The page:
|Publication number||US5893512 A|
|Application number||US 08/935,770|
|Publication date||Apr 13, 1999|
|Filing date||Sep 23, 1997|
|Priority date||Sep 23, 1997|
|Also published as||CA2230923A1, CA2230923C|
|Publication number||08935770, 935770, US 5893512 A, US 5893512A, US-A-5893512, US5893512 A, US5893512A|
|Original Assignee||Moore U.S.A Inc.|
|Export Citation||BiBTeX, EndNote, RefMan|
|Patent Citations (21), Referenced by (42), Classifications (6), Legal Events (6)|
|External Links: USPTO, USPTO Assignment, Espacenet|
There are many marketers of products, particularly catalog companies, that receive requests from customers to return merchandise. The United Parcel Service (UPS) has approved a particular label for that purpose, called an Authorized Return Service label (ARS). Such a label is used for postage paid return of merchandise. In conventional techniques practiced by most catalog companies, and others dealing with return merchandise, a conventional UPS/ARS label (comprising a label that is about 4.5×5.75 inches having pressure sensitive adhesive on one face thereof and UPS Groundtrac information, including tracking numbers, on the other face thereof, and the adhesive attached to a conventional release liner) is inserted into a No. 10 envelope with a letter from the catalog company or the like, and mailed to the customer. When a customer receives the envelope, he or she opens it up, reads the letter, removes the merchandise return label (ARS label) from the release liner backing, and places them on a package containing the merchandise to be returned. This is a labor intensive process which costs more, and takes more time, than is desired.
According to the present invention, the cost and time associated with sending out ARS labels are both greatly reduced by incorporating the ARS label as part of any an eccentric Z-fold mailer, formed of a single sheet of paper (typically an 8 1/2×14 inch sheet). The invention allows 2 the outgoing address and the letter from the catalog company to be simplex printed at the same time, allows the ARS label to be affixed to the same face of the mailer on which simplex printing is provided, and allows the mailer to be readily sealed (so that the label is within a completely sealed compartment) by machine and mailed out. Utilizing the intermediate in the mailer according to the present invention, the savings of more than a dollar and twenty-five cents per document can be achieved compared to the prior art process described above, with an increased customer satisfaction and less turn around time for sending out an ARS label from the time that it is requested.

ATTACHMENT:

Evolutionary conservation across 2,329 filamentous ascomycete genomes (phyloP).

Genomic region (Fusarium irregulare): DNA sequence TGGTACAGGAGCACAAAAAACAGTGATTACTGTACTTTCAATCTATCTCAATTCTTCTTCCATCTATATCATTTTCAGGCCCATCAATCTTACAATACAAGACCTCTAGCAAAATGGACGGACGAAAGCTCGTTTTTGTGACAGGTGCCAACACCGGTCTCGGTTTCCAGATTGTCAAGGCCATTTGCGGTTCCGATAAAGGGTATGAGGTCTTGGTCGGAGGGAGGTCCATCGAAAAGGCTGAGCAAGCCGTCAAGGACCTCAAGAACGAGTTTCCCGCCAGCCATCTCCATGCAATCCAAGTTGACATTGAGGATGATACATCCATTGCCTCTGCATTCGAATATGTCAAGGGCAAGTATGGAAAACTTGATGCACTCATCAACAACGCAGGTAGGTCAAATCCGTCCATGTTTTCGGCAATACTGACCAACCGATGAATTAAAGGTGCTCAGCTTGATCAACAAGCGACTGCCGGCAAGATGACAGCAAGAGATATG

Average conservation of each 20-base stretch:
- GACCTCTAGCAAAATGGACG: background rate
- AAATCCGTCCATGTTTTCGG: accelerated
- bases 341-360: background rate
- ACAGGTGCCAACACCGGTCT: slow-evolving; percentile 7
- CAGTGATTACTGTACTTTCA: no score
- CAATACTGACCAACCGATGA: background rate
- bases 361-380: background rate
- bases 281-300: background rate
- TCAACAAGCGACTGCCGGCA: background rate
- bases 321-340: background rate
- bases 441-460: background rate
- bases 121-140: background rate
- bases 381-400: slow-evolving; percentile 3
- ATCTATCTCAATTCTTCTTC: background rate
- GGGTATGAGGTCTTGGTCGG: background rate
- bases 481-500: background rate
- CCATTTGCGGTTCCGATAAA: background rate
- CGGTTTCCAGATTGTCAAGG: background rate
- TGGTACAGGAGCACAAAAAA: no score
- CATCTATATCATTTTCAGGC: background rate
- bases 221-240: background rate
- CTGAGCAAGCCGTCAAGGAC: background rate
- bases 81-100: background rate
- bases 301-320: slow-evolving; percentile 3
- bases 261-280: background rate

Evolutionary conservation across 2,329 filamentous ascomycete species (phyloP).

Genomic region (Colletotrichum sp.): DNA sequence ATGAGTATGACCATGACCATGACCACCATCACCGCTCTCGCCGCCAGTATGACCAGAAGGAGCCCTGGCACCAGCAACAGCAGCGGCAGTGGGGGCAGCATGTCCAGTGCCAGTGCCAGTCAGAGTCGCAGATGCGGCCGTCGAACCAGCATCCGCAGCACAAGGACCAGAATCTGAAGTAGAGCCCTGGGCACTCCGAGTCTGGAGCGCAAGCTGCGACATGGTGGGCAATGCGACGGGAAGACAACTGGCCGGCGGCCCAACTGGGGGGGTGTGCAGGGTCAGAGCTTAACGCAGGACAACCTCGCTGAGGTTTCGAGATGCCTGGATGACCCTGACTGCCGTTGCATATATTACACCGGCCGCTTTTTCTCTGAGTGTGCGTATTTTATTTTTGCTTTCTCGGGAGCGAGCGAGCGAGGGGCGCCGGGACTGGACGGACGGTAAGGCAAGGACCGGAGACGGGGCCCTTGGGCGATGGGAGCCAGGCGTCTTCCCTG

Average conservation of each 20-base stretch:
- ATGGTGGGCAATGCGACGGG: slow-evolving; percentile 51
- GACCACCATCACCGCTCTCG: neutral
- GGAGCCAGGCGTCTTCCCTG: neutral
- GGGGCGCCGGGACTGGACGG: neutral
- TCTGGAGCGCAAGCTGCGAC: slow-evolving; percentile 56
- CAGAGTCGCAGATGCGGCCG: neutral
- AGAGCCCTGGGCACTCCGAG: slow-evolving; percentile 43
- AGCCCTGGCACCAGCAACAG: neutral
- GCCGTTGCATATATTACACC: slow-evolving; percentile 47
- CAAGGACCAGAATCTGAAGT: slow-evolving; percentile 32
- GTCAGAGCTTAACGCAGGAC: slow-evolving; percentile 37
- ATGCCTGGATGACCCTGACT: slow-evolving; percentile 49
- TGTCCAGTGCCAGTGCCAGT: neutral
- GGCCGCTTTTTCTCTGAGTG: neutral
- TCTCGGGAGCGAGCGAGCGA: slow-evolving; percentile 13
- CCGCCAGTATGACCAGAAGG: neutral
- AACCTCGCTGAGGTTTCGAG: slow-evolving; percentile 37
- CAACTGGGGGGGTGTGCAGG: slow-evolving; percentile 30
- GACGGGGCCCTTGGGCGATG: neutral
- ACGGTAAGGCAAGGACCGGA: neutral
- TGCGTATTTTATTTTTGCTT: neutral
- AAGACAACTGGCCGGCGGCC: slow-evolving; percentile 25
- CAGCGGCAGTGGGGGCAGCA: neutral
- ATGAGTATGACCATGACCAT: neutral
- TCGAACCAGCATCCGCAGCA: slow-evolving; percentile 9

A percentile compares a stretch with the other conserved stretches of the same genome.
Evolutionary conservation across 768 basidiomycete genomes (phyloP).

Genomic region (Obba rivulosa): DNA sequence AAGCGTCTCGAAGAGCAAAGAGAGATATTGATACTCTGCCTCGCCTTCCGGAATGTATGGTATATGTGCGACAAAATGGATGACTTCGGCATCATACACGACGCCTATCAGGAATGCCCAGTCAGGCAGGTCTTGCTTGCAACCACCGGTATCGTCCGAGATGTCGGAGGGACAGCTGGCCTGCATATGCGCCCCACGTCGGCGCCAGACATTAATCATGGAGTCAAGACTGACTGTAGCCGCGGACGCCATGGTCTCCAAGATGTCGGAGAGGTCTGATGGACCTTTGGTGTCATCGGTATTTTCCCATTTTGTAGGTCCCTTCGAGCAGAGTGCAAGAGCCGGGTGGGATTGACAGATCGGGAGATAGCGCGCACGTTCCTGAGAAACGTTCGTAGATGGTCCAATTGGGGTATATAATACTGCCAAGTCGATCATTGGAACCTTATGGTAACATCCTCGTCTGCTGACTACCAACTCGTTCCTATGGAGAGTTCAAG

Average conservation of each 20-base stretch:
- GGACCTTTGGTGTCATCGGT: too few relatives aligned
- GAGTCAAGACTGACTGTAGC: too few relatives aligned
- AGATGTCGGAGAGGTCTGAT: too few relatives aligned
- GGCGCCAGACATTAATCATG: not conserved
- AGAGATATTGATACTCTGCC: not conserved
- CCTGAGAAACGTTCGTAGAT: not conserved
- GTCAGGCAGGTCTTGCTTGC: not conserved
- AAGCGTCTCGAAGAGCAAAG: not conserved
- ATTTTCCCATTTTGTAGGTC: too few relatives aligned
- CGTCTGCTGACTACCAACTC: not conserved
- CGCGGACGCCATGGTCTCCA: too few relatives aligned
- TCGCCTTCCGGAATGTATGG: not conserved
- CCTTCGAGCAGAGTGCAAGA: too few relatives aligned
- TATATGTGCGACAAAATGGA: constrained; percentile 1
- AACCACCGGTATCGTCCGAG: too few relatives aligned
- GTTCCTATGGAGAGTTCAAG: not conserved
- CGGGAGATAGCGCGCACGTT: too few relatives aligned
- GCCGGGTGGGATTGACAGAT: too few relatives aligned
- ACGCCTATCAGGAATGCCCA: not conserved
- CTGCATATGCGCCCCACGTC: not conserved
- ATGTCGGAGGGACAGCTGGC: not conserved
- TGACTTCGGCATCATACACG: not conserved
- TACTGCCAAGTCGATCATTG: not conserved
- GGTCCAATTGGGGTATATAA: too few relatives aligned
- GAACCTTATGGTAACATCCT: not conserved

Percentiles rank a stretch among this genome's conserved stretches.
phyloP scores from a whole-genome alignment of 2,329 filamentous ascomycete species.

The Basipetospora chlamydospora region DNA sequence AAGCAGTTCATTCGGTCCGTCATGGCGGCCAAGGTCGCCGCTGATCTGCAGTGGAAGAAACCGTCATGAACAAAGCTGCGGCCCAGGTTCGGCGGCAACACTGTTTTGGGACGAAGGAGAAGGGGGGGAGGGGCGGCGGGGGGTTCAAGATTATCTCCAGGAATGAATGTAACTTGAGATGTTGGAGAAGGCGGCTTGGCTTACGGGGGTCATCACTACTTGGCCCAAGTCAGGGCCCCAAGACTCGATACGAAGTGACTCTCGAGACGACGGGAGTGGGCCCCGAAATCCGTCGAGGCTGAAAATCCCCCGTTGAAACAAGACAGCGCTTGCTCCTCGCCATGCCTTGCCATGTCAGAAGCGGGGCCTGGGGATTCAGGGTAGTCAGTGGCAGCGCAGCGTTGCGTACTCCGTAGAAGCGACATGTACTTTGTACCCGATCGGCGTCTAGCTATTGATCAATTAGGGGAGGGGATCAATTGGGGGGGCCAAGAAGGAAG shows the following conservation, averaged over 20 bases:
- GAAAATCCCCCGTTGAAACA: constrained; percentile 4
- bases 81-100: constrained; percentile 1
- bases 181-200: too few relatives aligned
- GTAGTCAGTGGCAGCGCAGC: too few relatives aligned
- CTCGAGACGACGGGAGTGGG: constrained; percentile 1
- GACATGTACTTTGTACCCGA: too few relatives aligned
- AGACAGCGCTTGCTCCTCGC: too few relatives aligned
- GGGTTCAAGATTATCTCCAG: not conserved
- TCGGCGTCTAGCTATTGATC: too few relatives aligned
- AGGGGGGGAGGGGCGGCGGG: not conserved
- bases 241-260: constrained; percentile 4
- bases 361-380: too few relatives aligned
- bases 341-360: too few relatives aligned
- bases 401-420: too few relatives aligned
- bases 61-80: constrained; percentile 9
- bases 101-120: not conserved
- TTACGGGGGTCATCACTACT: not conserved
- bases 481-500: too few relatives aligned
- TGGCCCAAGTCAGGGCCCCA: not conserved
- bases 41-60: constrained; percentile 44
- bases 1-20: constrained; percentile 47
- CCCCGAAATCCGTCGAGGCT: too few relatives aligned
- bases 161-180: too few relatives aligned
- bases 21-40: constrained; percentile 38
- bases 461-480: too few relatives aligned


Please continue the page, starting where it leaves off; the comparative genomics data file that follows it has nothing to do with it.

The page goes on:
According to one aspect of the present invention an eccentric Z-fold mailer intermediate is provided comprising the following components: A quadrate sheet of paper having first and second faces, top and bottom substantially parallel edges, and substantially parallel side edges substantially perpendicular to the top and bottom edges. First and second fold lines substantially parallel to the top and bottom edges, and dividing the sheet of paper into first, second, and third panels, the first panel between the top edge and the first fold line, and the third panel between the bottom edge and the second fold line, and the second panel between the first and second panels, the second and third panels of substantially the same size and shape, and the first panel having a smaller length, along the side edges, than the second and third panels. A blow on shipping (e.g. mailing) label assembly disposed on the first face of the third panel. A first series of patterns of adhesive disposed on the first face of the second and third panels for holding the first face of the second and third panels together when the sheet is folded about the second fold line. And a second series of patterns of adhesive disposed on the second face of the first and second panels for holding the second face of the first and second panels together when the sheet is folded about the first fold line.
The blow on label assembly preferably comprises a release liner permanently adhesively attached (over substantially the entire surface thereof) to the sheet, and a merchandise return label including UPS Groundtrac information (that is an ARS label) on a first face thereof, and pressure sensitive adhesive on a second face thereof releasably attached to the release liner. Outgoing address indicia is imaged on the first face of the first panel, and other indicia (typically a "letter" from the mailer, such as a catalog company) imaged on the first face of the second panel, the other indicia and the outgoing address indicia having the same orientation, formed by simplex printing of the first face of the intermediate.